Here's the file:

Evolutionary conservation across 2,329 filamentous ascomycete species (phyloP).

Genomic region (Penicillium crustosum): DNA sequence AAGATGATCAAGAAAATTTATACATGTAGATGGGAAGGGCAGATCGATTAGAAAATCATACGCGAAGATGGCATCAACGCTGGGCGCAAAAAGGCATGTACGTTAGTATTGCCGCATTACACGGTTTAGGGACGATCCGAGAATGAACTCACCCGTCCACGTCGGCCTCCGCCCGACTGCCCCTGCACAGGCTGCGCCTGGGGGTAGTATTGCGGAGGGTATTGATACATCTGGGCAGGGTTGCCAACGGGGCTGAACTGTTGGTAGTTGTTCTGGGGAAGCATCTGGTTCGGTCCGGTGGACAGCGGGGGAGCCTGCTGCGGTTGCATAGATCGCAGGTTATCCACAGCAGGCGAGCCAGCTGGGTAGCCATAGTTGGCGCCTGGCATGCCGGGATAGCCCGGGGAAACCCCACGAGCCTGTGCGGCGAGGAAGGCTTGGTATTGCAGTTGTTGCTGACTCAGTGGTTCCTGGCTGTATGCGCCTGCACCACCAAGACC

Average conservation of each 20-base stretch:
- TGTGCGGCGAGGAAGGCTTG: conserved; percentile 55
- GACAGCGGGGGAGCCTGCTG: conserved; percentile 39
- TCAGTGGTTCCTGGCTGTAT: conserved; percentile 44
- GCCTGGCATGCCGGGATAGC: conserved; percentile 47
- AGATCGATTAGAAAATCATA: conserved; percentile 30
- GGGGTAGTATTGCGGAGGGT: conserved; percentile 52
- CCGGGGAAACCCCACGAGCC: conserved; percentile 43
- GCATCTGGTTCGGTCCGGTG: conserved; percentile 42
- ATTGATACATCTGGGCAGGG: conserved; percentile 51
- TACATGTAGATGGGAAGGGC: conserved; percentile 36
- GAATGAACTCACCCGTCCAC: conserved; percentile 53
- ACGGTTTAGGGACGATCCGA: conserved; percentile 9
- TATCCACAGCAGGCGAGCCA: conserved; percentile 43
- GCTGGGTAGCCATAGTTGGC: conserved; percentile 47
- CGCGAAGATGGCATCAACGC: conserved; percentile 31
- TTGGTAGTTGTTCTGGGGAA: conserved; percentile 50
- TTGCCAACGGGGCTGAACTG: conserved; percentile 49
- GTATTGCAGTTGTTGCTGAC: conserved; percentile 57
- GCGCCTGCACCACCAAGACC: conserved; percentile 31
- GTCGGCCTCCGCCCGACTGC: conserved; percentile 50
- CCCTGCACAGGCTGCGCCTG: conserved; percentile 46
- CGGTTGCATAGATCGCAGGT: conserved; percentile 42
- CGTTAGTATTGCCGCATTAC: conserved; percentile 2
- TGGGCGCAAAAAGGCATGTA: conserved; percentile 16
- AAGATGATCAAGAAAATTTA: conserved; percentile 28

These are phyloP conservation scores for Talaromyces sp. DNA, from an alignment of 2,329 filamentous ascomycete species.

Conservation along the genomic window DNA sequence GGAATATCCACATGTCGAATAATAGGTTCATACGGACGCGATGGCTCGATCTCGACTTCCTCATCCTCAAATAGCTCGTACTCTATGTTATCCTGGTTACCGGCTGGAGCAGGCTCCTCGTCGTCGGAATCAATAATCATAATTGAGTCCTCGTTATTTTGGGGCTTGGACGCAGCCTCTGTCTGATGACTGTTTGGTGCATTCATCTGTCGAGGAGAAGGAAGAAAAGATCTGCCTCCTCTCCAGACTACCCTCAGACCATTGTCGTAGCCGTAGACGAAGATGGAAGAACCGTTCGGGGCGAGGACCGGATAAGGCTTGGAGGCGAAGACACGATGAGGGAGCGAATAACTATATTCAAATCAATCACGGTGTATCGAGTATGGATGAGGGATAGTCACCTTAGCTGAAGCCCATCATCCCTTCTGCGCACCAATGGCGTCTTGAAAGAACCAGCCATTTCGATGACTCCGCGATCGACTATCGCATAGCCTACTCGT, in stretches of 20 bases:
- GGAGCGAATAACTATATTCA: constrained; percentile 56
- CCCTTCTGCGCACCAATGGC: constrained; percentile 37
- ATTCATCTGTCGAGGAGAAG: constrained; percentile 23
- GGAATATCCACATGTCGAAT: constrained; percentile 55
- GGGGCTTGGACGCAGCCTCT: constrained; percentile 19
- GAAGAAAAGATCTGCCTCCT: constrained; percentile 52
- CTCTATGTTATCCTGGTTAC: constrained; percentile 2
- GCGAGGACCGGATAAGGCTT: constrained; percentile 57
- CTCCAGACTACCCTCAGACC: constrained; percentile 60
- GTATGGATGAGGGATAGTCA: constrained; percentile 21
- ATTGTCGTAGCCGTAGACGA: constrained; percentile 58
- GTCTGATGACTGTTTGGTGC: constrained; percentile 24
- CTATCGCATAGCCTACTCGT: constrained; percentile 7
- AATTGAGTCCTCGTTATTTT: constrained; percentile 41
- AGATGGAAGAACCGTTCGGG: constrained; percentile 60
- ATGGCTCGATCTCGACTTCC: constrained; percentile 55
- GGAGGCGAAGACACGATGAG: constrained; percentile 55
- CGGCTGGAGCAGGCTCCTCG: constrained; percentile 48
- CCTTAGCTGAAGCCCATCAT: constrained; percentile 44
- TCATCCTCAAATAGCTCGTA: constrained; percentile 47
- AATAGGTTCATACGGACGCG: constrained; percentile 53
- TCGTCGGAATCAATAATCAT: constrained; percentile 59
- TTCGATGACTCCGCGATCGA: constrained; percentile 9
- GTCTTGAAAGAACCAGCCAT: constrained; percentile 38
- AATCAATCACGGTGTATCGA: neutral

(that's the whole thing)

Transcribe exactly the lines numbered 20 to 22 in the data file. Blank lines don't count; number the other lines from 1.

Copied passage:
- TTGCCAACGGGGCTGAACTG: conserved; percentile 49
- GTATTGCAGTTGTTGCTGAC: conserved; percentile 57
- GCGCCTGCACCACCAAGACC: conserved; percentile 31